The Asian Great Barbets (Megalaima virens) are the largest of all barbet species. The name "Barbet" is derived from the French word "barbe", which means "beard," and in this context refers to the bristles which fringe their heavy bills.
Distribution / Habitat
The Great Barbets' natural range stretches from north-eastern Pakistan through the Himalayas east to southern China and south to Laos in northern Indochina, Thailand and Burma / Myanmar.
They are typically found in broadleaf evergreen forests between about 2,000 - 8,500 feet (600 - 2,565 meters).
They are resident (non-migratory) within their range.
They are usually seen alone or in pairs, except after having raised young in which case fledglings may accompany them. Larger numbers of them may occur at favored fruit trees.
Subspecies and Ranges:
- Great Barbet (Megalaima virens virens - Boddaert, 1783) - Nominate Race
- Range: Central Burma and southeastern China south to north central Thailand and northern Vietnam.
- Great Chinese Barbet, Great Himalayan Barbet, Himalayan Great Barbet (Megalaima virens marshallorum - Swinhoe, 1870) - Likely candidate for separation
- Range: The North-West Himalayas in northeastern Pakistan - from Murree and Mussoorie, Kashmir, Garhwal to western Nepal and Sikkim.
- ID: Similar to the above, except for a paler plumage and a pale or yellow streaked collar on the extreme hind-neck and upper back (absent or minimal in the above).
- Great Barbet (magnifica) (Megalaima virens magnifica - Baker, ECS, 1926)
- Range: Eastern Nepal east to central Assam in northeast India.
- Great Barbet (clamator) (Megalaima virens clamator - Mayr, 1941)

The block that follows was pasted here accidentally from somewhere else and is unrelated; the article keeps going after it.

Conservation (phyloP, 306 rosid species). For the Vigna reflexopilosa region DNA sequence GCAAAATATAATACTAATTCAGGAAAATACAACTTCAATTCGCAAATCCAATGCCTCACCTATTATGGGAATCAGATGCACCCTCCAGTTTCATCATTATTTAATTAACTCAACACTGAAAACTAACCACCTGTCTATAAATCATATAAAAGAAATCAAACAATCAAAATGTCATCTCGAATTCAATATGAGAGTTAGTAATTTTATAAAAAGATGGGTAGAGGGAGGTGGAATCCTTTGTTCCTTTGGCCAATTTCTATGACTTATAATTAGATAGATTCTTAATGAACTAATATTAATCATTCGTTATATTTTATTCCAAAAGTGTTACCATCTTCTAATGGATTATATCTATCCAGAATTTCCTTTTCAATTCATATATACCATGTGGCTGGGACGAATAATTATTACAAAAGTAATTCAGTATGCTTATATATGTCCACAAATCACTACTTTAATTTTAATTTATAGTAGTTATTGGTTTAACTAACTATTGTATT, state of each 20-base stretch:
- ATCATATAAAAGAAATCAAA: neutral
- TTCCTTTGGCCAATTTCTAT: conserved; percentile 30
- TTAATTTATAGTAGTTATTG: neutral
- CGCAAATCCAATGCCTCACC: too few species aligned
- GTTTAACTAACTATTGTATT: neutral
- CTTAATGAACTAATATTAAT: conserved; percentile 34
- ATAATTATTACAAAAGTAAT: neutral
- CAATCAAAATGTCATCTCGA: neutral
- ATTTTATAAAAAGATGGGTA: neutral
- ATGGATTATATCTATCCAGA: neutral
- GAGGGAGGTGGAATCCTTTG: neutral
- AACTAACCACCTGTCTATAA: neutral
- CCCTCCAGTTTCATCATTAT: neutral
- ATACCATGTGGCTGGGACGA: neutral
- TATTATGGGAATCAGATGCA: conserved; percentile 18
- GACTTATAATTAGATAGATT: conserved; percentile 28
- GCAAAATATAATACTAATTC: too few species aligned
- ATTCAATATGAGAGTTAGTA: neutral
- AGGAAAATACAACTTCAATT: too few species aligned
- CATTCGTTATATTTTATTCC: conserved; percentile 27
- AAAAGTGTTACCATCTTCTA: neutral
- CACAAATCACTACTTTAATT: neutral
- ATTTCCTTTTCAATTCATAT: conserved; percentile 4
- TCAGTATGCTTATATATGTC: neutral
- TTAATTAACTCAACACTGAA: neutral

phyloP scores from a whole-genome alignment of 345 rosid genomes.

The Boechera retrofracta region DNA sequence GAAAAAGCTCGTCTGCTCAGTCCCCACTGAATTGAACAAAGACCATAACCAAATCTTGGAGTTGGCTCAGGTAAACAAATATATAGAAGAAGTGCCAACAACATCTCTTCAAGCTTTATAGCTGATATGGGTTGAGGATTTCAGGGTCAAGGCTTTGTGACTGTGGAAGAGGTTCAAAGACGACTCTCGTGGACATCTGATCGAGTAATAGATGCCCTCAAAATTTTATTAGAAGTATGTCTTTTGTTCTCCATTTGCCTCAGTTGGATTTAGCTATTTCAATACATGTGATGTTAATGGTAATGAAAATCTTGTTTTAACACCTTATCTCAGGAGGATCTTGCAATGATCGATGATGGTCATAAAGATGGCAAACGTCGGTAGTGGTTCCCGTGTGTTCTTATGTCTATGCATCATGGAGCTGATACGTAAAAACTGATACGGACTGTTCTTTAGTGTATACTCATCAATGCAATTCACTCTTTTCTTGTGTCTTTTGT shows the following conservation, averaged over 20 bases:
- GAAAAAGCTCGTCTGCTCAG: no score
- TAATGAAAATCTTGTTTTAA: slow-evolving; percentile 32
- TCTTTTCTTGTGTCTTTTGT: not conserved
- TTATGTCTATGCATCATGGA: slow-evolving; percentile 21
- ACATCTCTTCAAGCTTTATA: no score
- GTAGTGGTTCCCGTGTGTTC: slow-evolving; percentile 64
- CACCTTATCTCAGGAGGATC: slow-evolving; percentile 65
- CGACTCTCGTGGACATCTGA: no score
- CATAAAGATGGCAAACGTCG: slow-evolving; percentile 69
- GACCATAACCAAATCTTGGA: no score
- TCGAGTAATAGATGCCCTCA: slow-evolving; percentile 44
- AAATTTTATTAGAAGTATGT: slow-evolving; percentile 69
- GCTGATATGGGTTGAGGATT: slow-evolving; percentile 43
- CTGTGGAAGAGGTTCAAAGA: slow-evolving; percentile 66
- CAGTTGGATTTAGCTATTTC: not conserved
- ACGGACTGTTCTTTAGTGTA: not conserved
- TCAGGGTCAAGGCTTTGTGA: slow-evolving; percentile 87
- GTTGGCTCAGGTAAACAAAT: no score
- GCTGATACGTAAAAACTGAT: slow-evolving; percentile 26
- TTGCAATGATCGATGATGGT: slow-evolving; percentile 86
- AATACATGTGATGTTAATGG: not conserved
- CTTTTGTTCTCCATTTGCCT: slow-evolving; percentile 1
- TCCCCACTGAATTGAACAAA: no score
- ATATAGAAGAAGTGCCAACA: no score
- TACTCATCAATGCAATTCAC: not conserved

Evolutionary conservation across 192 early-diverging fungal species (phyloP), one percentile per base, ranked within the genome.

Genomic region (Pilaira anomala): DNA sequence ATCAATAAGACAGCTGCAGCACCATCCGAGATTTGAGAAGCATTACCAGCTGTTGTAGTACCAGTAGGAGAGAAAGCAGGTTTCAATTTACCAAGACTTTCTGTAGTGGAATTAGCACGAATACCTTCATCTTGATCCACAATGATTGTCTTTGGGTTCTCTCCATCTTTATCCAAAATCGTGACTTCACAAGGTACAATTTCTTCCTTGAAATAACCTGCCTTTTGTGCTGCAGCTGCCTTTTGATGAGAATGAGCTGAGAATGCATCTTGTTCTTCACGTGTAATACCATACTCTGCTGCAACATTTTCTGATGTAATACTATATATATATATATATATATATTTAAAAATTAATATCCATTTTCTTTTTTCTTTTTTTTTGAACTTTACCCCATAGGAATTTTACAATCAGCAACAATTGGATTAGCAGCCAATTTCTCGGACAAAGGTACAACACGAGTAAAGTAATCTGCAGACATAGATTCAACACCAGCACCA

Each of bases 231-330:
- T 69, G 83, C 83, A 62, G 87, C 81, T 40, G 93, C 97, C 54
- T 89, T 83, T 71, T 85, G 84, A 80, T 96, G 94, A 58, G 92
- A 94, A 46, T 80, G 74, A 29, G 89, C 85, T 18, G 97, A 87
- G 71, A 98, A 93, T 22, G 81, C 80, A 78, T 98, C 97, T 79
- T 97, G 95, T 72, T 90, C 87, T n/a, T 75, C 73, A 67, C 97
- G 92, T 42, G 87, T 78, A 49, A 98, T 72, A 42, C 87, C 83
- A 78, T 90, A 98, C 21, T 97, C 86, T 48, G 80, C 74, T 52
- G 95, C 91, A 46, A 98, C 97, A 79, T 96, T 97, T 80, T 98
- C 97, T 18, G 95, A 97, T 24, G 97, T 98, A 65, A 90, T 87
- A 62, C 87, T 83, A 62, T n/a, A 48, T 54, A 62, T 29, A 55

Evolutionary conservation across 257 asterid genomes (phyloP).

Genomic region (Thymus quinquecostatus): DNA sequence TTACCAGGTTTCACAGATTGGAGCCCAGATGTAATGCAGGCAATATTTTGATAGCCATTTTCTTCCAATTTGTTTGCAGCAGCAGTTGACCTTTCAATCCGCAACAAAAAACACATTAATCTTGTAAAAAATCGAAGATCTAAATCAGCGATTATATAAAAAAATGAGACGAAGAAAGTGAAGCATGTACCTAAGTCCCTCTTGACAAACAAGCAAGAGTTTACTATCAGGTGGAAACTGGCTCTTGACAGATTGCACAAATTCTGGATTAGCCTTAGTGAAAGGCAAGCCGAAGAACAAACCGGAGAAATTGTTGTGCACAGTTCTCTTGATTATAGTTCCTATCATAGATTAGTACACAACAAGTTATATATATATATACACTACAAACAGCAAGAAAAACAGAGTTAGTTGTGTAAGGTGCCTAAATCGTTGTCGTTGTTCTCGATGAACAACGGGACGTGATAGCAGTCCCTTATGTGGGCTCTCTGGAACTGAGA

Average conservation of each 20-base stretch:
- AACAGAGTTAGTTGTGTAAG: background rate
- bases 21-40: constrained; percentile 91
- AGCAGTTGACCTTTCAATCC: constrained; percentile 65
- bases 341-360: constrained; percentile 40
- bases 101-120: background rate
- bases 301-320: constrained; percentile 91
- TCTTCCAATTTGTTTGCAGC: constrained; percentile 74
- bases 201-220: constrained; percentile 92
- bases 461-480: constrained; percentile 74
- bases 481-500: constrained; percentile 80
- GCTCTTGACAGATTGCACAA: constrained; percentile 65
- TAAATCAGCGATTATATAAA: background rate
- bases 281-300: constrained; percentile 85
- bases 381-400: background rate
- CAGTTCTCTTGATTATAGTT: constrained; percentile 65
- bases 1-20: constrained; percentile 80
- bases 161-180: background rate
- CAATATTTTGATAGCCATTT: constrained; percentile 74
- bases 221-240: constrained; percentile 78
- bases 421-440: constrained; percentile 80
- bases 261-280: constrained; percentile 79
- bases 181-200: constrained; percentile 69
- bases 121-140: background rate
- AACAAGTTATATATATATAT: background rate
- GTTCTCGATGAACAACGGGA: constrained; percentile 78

- Range: Northeastern Assam, northern Burma, western Yunnan in southwestern China and northwestern Thailand.
- [ (Megalaima virens mayri - Ripley, 1948) ] - Integrated with ssp. clamator.
- Range: Mishmi Hills in northeastern Assam in northeast India.
- [Megalaima virens indochinensis - Rand, 1953) - Indochinese population integrated with nominate race.
This largest of all barbet species measures about 12.6 - 13 inches (32 – 33 cm) in length (including the short tail) and weighs about 7.4 oz (210 g). It has a relatively large head and short neck.
Plumage Details / Adults
The plumage is mostly green, except for the blue head, the brown back and chest, the green-streaked yellow abdomen and the red vent.
Other Physical Details
Large yellow bill with black culmen (upper ridge of the beak).
The flight is strong but dipping.
Males and females look alike.
Immature birds resemble the adults.
Diet / Feeding
Great Barbets mostly feed on fruits, flowers, buds and seeds, but will also eat a wide range of insects, including moths, mantis, ants, cicadas, dragonflies, crickets, locusts and beetles.
They usually forage in the higher branches of tall trees.
Breeding / Nesting
They usually nest in tree cavities, which may be the deserted nesting-holes of Woodpeckers or natural hollows, between 10 - 15 feet (3 - 4.6 meters) from the ground. The average clutch consists of 2 - 4 eggs (occasionally 5) that often show very faint, depressed lines running longitudinally down the eggs. The incubation period (to hatching) is about 13 - 15 days.
Calls / Vocalizations / Sounds
The male's territorial call is described as a very loud kay-oh. Other vocalizations include the alarm / sentinel call - a harsh keeab; repetitive and wailing notes of pio-pio-pio-pio and un-nee ao, un-nee ao.
Alternate (Global) Names
Chinese: ?????, ???, ????? ... Czech: Vousák velký ... Danish: Himalayaskægfugl ... Dutch: Grote Baardvogel ... Finnish: Kuningasseppä ... French: Barbu géant, Grand Barbu ... German: Blaukopf-Bartvogel, Heubartvogel ... Italian: Barbetto maggiore, Barbuto grosso ... Japanese: oogoshikidori ... Lithuanian: Didysis ?sys ... Norwegian: Himalayaskjeggfugl ... Polish: pstroglów zóltodzioby ... Russian: ??????? ?????????? ... Slovak: Barbet modrohlavý , Fuzá? škriekavý ... Spanish: Barbudo Grande ... Swedish: Större barbett ... Thai: ????????? ... Vietnamese: Cu r?c l?n
Species Research by Sibylle Johnson
Please Note: The articles or images on this page are the sole property of the authors or photographers. Please contact them directly with respect to any copyright or licensing questions. Thank you.